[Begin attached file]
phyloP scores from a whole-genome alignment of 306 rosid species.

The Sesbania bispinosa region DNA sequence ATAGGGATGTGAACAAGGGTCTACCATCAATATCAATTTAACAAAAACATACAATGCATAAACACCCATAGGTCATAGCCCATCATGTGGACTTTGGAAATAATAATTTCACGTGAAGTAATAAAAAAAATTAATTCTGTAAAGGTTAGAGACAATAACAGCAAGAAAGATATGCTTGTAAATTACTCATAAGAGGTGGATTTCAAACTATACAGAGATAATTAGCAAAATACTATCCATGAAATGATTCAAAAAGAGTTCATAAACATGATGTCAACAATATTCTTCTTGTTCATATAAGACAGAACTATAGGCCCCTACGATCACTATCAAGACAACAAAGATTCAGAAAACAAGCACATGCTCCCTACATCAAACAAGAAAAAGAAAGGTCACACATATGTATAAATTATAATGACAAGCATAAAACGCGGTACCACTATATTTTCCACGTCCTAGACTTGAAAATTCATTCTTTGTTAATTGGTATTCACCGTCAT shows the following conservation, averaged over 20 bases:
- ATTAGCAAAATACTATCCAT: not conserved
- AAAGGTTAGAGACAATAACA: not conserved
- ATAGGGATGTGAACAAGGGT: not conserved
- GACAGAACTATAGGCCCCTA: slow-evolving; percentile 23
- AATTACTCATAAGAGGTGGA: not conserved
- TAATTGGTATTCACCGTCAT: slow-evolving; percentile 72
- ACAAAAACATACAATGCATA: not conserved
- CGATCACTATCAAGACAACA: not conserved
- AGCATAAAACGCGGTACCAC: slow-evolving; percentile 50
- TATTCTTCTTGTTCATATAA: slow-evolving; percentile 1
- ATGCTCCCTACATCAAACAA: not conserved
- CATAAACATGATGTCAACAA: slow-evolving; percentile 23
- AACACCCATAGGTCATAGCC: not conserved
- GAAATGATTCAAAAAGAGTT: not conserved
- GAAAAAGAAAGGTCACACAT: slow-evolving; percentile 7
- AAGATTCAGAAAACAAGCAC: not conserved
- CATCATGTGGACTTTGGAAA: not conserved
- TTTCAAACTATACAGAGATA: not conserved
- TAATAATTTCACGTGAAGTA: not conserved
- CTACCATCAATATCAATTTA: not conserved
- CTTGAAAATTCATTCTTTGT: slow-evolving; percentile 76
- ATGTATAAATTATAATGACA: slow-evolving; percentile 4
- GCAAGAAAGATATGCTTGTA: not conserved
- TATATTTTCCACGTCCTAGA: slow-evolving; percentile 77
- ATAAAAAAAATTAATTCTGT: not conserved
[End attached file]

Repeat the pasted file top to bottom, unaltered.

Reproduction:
phyloP scores from a whole-genome alignment of 306 rosid species.

The Sesbania bispinosa region DNA sequence ATAGGGATGTGAACAAGGGTCTACCATCAATATCAATTTAACAAAAACATACAATGCATAAACACCCATAGGTCATAGCCCATCATGTGGACTTTGGAAATAATAATTTCACGTGAAGTAATAAAAAAAATTAATTCTGTAAAGGTTAGAGACAATAACAGCAAGAAAGATATGCTTGTAAATTACTCATAAGAGGTGGATTTCAAACTATACAGAGATAATTAGCAAAATACTATCCATGAAATGATTCAAAAAGAGTTCATAAACATGATGTCAACAATATTCTTCTTGTTCATATAAGACAGAACTATAGGCCCCTACGATCACTATCAAGACAACAAAGATTCAGAAAACAAGCACATGCTCCCTACATCAAACAAGAAAAAGAAAGGTCACACATATGTATAAATTATAATGACAAGCATAAAACGCGGTACCACTATATTTTCCACGTCCTAGACTTGAAAATTCATTCTTTGTTAATTGGTATTCACCGTCAT shows the following conservation, averaged over 20 bases:
- ATTAGCAAAATACTATCCAT: not conserved
- AAAGGTTAGAGACAATAACA: not conserved
- ATAGGGATGTGAACAAGGGT: not conserved
- GACAGAACTATAGGCCCCTA: slow-evolving; percentile 23
- AATTACTCATAAGAGGTGGA: not conserved
- TAATTGGTATTCACCGTCAT: slow-evolving; percentile 72
- ACAAAAACATACAATGCATA: not conserved
- CGATCACTATCAAGACAACA: not conserved
- AGCATAAAACGCGGTACCAC: slow-evolving; percentile 50
- TATTCTTCTTGTTCATATAA: slow-evolving; percentile 1
- ATGCTCCCTACATCAAACAA: not conserved
- CATAAACATGATGTCAACAA: slow-evolving; percentile 23
- AACACCCATAGGTCATAGCC: not conserved
- GAAATGATTCAAAAAGAGTT: not conserved
- GAAAAAGAAAGGTCACACAT: slow-evolving; percentile 7
- AAGATTCAGAAAACAAGCAC: not conserved
- CATCATGTGGACTTTGGAAA: not conserved
- TTTCAAACTATACAGAGATA: not conserved
- TAATAATTTCACGTGAAGTA: not conserved
- CTACCATCAATATCAATTTA: not conserved
- CTTGAAAATTCATTCTTTGT: slow-evolving; percentile 76
- ATGTATAAATTATAATGACA: slow-evolving; percentile 4
- GCAAGAAAGATATGCTTGTA: not conserved
- TATATTTTCCACGTCCTAGA: slow-evolving; percentile 77
- ATAAAAAAAATTAATTCTGT: not conserved